Urine holds clue to deadly cancers
doi:10.1038/nindia.2011.102 Published online 13 July 2011
The conventional protocol of testing blood samples to diagnose diseases may change soon. A new study shows that human urine proteins bear telltale signs of diseases such as cancers and neurodegenerative disorders. Urine can serve as an excellent bodily fluid for identification of novel biomarkers for diseases at an early stage, the researchers contend.
"Collection of urine is a non-invasive procedure and composition of urine is less complex as compared to serum or plasma, making it an attractive biological sample for clinical diagnosis," says Akhilesh Pandey who led an international joint research team comprising researchers from USA, India and Germany.
Kidneys filter out unwanted chemicals from blood and excrete them with urine. The excreted urine contains water, glucose, salt and other metabolites in addition to small amounts of proteins. Thus urine can provide information on physiological processes that take place in various organs and kidneys.
Previous studies have identified 120-150 proteins in urine using two-dimensional gel electrophoresis and mass spectrometry. One of the studies using sophisticated mass spectrometry identified 1000 proteins in urine. However, none of these studies gave comprehensive view of urine proteins. In addition, studies have hinted that urine could harbor potential biomarkers for systemic illnesses such as renal disorders including prostate and colon cancers.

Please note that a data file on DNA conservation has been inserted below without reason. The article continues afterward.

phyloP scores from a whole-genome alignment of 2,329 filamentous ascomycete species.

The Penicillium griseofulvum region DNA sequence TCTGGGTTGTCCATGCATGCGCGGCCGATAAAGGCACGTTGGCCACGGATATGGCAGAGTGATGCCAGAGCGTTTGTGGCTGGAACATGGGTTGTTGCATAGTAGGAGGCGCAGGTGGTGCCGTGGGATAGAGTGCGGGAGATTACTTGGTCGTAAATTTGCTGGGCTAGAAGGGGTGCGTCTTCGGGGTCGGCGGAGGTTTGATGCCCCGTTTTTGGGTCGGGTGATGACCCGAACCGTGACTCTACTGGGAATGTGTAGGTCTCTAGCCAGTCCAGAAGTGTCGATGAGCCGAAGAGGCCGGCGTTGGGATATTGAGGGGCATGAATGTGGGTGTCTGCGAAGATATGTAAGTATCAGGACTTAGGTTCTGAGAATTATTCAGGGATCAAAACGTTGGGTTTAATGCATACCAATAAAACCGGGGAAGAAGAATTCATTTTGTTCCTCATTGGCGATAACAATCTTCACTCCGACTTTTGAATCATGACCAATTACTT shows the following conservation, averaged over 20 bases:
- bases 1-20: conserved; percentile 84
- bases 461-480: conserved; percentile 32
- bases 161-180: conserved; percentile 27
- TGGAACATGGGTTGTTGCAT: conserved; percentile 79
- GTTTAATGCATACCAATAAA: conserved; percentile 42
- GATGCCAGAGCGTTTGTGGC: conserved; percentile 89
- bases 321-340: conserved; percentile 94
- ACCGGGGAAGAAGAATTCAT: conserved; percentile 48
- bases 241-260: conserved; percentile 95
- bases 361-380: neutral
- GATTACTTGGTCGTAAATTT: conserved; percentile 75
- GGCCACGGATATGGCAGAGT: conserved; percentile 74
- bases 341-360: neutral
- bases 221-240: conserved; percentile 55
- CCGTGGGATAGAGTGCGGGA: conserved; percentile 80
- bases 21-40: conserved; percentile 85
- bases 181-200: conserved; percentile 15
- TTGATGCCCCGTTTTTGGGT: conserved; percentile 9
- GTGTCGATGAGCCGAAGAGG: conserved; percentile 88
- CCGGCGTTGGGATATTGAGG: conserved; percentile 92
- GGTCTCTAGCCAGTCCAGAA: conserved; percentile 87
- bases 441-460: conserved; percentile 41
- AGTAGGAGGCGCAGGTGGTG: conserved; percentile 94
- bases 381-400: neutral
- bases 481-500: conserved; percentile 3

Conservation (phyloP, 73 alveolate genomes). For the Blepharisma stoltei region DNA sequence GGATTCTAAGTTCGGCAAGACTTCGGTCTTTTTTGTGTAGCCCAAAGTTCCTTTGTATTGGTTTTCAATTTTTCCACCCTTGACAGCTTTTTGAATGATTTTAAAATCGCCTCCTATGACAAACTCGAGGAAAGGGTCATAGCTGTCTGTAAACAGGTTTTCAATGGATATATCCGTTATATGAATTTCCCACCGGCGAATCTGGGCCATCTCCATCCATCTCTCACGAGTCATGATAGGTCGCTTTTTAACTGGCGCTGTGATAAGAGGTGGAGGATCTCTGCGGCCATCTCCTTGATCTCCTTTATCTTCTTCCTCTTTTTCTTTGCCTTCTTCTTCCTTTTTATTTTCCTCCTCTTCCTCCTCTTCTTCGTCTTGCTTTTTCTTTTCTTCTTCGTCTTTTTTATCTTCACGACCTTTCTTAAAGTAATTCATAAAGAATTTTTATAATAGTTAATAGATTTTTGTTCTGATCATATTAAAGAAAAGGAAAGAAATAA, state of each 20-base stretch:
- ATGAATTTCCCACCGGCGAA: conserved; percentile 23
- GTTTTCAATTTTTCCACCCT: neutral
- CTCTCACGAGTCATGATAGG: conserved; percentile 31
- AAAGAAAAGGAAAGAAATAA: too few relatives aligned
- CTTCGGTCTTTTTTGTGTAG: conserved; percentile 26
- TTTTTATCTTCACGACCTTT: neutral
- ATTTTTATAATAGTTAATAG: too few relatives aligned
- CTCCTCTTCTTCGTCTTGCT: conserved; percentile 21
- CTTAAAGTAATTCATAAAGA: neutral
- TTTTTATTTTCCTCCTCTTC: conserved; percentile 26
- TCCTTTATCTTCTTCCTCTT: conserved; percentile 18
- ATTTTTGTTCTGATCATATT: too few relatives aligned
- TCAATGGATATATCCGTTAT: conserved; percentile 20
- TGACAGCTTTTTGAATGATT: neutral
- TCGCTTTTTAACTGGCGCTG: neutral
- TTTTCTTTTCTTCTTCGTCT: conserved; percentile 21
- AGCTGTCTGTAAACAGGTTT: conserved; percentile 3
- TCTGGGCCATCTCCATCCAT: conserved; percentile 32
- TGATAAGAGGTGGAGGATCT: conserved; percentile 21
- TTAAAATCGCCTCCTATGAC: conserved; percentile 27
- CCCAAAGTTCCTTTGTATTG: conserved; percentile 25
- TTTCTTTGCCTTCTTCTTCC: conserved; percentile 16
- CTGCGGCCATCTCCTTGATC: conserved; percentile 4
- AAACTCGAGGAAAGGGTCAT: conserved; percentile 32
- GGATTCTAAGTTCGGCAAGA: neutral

To yield a comprehensive map of urine proteins and to pinpoint the link between urine proteins and diseases, the researchers analysed urine samples collected from multiple healthy individuals using high-resolution Fourier transform mass spectrometry. They detected 1823 proteins of which 671 had not been previously reported in urine.
More than 90% of these proteins were identified for the first time. About 23% of the proteins identified in urine were common to proteins reported in plasma. The study detected some novel voltage gated potassium ion channel proteins (KCNE4, KCTND12, and KCNH5). These proteins form the ion channels on cell membranes facilitating exchange of potassium ions. Of these proteins — KCNE4 — has been linked to childhood acute lymphoblastic leukemia. Aberration in KCNH5 leads to lung cancer.
The large majority of the identified proteins are involved in the crosstalk of cells, cell growth or metabolism. Some of the proteins have roles in cellular transport and immune responses. The study also identified a group of fatty acid binding proteins (FABPs). Of them, FABP1 is a biomarker for early detection of acute kidney injury and chronic kidney disease and FABP3, a diagnostic marker in cerebrospinal fluid of stroke patients.
"We have been able to identify some novel proteins which have implications in important diseases," adds Pandey. These proteins are cathepsin L2 (CTSL2) linked to chronic kidney disease, sialyltransferase 1 (ST6GAL1) for acute childhood leukemia, insulin like growth factor binding protein 4 (IGFBP4) for prostate, ovarian and gastrointestinal cancers, mucin-like 1(MUCL1) for breast cancer, and neurocan (NCAN) for bipolar disorder. Pandey says this could serve as a reference list for future studies aimed at biomarker discovery.